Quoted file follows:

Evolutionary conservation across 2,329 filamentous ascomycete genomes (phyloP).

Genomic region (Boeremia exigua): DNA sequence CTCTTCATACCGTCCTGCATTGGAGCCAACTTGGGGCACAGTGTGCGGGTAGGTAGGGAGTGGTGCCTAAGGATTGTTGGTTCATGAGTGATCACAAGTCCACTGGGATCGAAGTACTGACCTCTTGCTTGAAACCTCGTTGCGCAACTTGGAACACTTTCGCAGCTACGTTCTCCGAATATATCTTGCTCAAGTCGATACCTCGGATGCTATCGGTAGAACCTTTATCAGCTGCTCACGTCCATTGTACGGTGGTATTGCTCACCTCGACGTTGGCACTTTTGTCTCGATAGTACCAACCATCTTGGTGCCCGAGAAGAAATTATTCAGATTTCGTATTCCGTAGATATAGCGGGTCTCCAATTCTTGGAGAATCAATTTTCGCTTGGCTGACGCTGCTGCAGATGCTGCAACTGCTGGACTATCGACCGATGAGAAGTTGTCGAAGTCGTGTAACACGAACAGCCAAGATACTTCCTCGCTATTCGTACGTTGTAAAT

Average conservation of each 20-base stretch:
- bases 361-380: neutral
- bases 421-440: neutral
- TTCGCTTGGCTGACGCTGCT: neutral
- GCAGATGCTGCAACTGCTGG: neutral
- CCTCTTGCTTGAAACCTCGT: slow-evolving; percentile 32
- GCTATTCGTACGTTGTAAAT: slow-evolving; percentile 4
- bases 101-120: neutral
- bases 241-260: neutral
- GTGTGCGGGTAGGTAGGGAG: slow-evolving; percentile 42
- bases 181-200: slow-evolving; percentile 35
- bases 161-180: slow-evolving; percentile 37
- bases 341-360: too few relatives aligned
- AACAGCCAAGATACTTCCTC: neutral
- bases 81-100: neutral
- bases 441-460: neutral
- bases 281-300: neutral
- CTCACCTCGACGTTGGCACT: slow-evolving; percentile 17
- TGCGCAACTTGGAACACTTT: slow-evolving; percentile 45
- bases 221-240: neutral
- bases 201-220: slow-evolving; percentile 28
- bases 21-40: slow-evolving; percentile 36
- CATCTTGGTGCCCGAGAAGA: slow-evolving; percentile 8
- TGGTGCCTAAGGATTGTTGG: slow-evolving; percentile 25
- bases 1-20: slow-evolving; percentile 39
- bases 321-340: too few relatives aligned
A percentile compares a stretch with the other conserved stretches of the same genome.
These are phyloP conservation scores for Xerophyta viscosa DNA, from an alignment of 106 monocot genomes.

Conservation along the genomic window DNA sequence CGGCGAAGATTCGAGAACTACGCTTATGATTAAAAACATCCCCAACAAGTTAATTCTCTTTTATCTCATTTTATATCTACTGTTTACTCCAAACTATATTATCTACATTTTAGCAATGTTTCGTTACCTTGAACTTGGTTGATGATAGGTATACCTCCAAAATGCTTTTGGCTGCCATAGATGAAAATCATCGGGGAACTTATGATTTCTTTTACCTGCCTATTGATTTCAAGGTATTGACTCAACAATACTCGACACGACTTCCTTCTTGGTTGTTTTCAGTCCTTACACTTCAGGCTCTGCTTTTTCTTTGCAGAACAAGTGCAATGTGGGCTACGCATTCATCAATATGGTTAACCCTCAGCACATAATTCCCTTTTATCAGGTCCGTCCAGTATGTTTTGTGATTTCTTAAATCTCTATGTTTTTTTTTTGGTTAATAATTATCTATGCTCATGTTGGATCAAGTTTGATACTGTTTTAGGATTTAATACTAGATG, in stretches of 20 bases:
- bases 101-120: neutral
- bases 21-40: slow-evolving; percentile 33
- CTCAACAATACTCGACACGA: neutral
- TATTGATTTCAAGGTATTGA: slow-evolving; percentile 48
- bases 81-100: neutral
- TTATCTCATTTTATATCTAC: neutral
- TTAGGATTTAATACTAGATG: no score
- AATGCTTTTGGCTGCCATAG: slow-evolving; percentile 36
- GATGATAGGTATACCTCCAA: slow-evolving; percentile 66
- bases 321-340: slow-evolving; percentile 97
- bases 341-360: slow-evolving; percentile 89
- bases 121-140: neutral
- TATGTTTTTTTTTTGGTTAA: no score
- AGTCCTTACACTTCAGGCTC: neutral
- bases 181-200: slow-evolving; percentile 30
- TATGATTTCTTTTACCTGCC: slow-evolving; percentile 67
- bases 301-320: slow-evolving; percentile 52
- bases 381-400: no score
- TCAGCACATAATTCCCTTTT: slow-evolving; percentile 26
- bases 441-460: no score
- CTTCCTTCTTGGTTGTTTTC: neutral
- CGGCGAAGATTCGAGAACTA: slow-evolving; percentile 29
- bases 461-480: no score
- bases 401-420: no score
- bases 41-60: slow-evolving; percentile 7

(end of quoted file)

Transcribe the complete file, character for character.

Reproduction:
Evolutionary conservation across 2,329 filamentous ascomycete genomes (phyloP).

Genomic region (Boeremia exigua): DNA sequence CTCTTCATACCGTCCTGCATTGGAGCCAACTTGGGGCACAGTGTGCGGGTAGGTAGGGAGTGGTGCCTAAGGATTGTTGGTTCATGAGTGATCACAAGTCCACTGGGATCGAAGTACTGACCTCTTGCTTGAAACCTCGTTGCGCAACTTGGAACACTTTCGCAGCTACGTTCTCCGAATATATCTTGCTCAAGTCGATACCTCGGATGCTATCGGTAGAACCTTTATCAGCTGCTCACGTCCATTGTACGGTGGTATTGCTCACCTCGACGTTGGCACTTTTGTCTCGATAGTACCAACCATCTTGGTGCCCGAGAAGAAATTATTCAGATTTCGTATTCCGTAGATATAGCGGGTCTCCAATTCTTGGAGAATCAATTTTCGCTTGGCTGACGCTGCTGCAGATGCTGCAACTGCTGGACTATCGACCGATGAGAAGTTGTCGAAGTCGTGTAACACGAACAGCCAAGATACTTCCTCGCTATTCGTACGTTGTAAAT

Average conservation of each 20-base stretch:
- bases 361-380: neutral
- bases 421-440: neutral
- TTCGCTTGGCTGACGCTGCT: neutral
- GCAGATGCTGCAACTGCTGG: neutral
- CCTCTTGCTTGAAACCTCGT: slow-evolving; percentile 32
- GCTATTCGTACGTTGTAAAT: slow-evolving; percentile 4
- bases 101-120: neutral
- bases 241-260: neutral
- GTGTGCGGGTAGGTAGGGAG: slow-evolving; percentile 42
- bases 181-200: slow-evolving; percentile 35
- bases 161-180: slow-evolving; percentile 37
- bases 341-360: too few relatives aligned
- AACAGCCAAGATACTTCCTC: neutral
- bases 81-100: neutral
- bases 441-460: neutral
- bases 281-300: neutral
- CTCACCTCGACGTTGGCACT: slow-evolving; percentile 17
- TGCGCAACTTGGAACACTTT: slow-evolving; percentile 45
- bases 221-240: neutral
- bases 201-220: slow-evolving; percentile 28
- bases 21-40: slow-evolving; percentile 36
- CATCTTGGTGCCCGAGAAGA: slow-evolving; percentile 8
- TGGTGCCTAAGGATTGTTGG: slow-evolving; percentile 25
- bases 1-20: slow-evolving; percentile 39
- bases 321-340: too few relatives aligned
A percentile compares a stretch with the other conserved stretches of the same genome.
These are phyloP conservation scores for Xerophyta viscosa DNA, from an alignment of 106 monocot genomes.

Conservation along the genomic window DNA sequence CGGCGAAGATTCGAGAACTACGCTTATGATTAAAAACATCCCCAACAAGTTAATTCTCTTTTATCTCATTTTATATCTACTGTTTACTCCAAACTATATTATCTACATTTTAGCAATGTTTCGTTACCTTGAACTTGGTTGATGATAGGTATACCTCCAAAATGCTTTTGGCTGCCATAGATGAAAATCATCGGGGAACTTATGATTTCTTTTACCTGCCTATTGATTTCAAGGTATTGACTCAACAATACTCGACACGACTTCCTTCTTGGTTGTTTTCAGTCCTTACACTTCAGGCTCTGCTTTTTCTTTGCAGAACAAGTGCAATGTGGGCTACGCATTCATCAATATGGTTAACCCTCAGCACATAATTCCCTTTTATCAGGTCCGTCCAGTATGTTTTGTGATTTCTTAAATCTCTATGTTTTTTTTTTGGTTAATAATTATCTATGCTCATGTTGGATCAAGTTTGATACTGTTTTAGGATTTAATACTAGATG, in stretches of 20 bases:
- bases 101-120: neutral
- bases 21-40: slow-evolving; percentile 33
- CTCAACAATACTCGACACGA: neutral
- TATTGATTTCAAGGTATTGA: slow-evolving; percentile 48
- bases 81-100: neutral
- TTATCTCATTTTATATCTAC: neutral
- TTAGGATTTAATACTAGATG: no score
- AATGCTTTTGGCTGCCATAG: slow-evolving; percentile 36
- GATGATAGGTATACCTCCAA: slow-evolving; percentile 66
- bases 321-340: slow-evolving; percentile 97
- bases 341-360: slow-evolving; percentile 89
- bases 121-140: neutral
- TATGTTTTTTTTTTGGTTAA: no score
- AGTCCTTACACTTCAGGCTC: neutral
- bases 181-200: slow-evolving; percentile 30
- TATGATTTCTTTTACCTGCC: slow-evolving; percentile 67
- bases 301-320: slow-evolving; percentile 52
- bases 381-400: no score
- TCAGCACATAATTCCCTTTT: slow-evolving; percentile 26
- bases 441-460: no score
- CTTCCTTCTTGGTTGTTTTC: neutral
- CGGCGAAGATTCGAGAACTA: slow-evolving; percentile 29
- bases 461-480: no score
- bases 401-420: no score
- bases 41-60: slow-evolving; percentile 7